Many of us here have been working to create a better world – a world with justice, equality, and peace. And for many of us, there have been times in our lives, even if only for a brief moment, that the reality of making this happen has seemed not only possible, but close at hand. But looking at the state of the world today can create a great sense of despair. Some of us have gotten tired, and some have left the movement as a result. Others of us keep doing the work, even though we're often filled with a sense of hopelessness. I admit that I sometimes feel that hopelessness as well. Not because I don't believe we can change things, but because I believe, as long as hopelessness and despair are so prevalent among us, we will never have the energy and vision to make change happen.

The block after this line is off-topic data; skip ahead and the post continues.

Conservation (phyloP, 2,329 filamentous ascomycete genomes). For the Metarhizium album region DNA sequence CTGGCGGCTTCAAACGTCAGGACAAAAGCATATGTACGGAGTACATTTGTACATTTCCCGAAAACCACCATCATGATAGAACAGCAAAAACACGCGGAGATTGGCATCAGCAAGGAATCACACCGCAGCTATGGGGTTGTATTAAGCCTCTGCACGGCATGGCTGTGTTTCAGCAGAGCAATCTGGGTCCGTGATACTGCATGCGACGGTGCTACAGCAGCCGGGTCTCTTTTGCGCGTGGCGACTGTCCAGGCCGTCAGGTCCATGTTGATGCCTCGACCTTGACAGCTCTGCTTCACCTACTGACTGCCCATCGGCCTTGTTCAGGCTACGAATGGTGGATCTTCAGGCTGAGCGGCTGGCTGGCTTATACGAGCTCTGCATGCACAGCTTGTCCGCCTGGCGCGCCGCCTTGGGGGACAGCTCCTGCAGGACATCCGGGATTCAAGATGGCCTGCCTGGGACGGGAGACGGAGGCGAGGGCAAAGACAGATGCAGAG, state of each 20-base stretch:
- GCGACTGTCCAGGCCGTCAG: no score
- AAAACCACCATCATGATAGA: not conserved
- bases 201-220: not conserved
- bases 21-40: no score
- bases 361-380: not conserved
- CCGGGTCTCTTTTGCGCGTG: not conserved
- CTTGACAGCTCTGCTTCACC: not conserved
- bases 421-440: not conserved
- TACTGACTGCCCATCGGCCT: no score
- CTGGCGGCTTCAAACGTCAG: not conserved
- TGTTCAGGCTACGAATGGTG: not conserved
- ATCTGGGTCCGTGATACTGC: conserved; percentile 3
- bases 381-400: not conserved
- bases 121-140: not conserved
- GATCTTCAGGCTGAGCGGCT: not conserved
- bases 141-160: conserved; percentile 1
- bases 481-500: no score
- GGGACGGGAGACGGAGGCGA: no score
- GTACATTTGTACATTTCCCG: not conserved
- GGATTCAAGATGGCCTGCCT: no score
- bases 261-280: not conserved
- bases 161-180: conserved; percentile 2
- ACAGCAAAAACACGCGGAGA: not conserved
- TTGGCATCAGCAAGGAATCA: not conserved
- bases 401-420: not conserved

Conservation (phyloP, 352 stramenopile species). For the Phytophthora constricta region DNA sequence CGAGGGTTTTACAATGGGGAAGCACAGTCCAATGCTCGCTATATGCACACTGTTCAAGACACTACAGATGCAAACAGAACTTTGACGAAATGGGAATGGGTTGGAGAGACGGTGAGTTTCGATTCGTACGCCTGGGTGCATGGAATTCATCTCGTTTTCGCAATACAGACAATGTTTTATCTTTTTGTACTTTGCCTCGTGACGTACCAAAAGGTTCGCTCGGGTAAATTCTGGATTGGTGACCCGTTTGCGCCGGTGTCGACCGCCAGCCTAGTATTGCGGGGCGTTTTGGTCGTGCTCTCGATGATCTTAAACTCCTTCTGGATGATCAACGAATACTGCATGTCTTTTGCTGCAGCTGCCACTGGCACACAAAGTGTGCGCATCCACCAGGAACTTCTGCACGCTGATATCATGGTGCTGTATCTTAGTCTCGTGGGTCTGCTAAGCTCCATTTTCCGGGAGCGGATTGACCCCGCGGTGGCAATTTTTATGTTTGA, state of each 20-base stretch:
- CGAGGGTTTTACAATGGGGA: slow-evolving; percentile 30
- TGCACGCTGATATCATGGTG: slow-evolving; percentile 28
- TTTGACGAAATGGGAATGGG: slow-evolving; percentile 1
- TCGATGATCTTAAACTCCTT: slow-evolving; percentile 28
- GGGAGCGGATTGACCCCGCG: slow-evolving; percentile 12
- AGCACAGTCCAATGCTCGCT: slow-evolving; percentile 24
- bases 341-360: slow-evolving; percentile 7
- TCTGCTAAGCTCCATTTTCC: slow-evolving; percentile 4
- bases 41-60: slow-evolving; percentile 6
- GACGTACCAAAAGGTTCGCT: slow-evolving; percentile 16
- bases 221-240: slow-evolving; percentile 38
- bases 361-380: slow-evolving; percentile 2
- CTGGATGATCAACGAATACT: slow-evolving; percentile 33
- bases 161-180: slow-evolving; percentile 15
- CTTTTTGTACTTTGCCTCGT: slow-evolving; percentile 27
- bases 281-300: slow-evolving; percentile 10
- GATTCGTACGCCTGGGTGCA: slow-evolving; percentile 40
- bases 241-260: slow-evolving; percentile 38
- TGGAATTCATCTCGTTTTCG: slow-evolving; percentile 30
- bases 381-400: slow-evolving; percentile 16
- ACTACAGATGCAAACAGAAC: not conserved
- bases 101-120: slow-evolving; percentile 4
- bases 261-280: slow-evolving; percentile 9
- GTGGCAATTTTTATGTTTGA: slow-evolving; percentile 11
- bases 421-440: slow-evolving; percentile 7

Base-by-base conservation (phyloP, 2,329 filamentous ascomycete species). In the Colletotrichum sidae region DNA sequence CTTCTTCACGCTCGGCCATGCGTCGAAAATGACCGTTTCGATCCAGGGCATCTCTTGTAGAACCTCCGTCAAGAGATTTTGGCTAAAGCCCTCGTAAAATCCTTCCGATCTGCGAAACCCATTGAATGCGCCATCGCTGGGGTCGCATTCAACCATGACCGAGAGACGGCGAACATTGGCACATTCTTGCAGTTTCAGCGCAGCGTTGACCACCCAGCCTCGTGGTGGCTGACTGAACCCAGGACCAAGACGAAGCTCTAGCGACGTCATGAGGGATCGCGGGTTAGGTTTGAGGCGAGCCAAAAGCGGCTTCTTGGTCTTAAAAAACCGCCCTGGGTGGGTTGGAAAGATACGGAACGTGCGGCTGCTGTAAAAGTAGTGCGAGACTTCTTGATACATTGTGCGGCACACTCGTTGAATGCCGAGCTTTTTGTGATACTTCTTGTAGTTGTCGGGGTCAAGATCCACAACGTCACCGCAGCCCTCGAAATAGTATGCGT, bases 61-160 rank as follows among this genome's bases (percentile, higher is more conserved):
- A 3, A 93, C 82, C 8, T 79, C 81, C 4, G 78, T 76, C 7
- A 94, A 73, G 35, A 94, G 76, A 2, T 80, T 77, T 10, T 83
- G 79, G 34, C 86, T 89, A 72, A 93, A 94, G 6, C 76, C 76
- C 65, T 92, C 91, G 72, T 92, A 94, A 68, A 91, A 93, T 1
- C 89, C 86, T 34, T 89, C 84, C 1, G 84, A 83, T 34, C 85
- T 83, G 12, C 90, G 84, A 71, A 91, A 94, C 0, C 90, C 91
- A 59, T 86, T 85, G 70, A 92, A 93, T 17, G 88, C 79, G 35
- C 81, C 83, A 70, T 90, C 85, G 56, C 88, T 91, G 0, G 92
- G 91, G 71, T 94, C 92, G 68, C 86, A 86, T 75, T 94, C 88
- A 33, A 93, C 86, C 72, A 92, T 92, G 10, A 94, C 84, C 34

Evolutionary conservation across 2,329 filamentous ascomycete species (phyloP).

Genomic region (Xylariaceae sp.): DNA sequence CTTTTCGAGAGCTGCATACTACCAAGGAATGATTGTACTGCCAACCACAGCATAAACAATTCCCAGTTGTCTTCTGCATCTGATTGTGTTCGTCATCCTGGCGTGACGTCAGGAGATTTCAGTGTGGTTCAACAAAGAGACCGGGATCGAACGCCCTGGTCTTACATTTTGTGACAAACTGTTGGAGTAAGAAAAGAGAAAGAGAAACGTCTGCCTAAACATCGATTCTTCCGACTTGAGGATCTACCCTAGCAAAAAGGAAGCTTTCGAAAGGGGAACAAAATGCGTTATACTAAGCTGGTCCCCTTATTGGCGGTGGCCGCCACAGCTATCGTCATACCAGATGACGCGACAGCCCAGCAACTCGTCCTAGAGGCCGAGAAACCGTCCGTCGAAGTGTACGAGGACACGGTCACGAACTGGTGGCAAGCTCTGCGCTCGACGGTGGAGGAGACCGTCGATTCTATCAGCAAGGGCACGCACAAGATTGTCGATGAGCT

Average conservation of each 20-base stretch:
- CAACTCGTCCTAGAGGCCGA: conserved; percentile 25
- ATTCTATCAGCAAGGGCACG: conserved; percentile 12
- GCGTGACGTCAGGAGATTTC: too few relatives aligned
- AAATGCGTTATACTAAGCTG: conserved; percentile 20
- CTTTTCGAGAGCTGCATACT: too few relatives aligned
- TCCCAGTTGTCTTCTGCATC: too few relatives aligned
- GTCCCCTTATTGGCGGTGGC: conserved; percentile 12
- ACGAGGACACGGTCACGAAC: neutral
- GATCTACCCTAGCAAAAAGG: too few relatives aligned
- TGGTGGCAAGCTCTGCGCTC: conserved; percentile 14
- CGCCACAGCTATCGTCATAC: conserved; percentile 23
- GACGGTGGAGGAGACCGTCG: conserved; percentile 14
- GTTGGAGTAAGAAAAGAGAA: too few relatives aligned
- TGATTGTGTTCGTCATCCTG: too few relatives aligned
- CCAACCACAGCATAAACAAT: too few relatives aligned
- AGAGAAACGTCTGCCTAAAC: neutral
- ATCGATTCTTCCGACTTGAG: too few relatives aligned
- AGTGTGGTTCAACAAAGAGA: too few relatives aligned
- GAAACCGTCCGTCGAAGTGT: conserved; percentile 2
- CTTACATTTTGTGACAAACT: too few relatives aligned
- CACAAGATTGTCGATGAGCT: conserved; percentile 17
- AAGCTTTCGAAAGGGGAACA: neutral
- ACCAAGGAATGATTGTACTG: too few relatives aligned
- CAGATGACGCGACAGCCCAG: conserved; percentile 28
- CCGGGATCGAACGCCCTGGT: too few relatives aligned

Cornell West says in his new book, Restoring Hope:

"Hope is not the same as optimism. We know that the evidence does not look good. Hope enacts the stance of the participant who actively struggles against the evidence in order to change the deadly tides of wealth inequality, group xenophobia (racial intolerance), and personal despair. Only a new wave of vision, courage, and hope can keep us sane – and preserve the decency and dignity requisite to revitalize our energy for the work to be done."

So what is it going to take to give us the hope and re-energize our work for social change?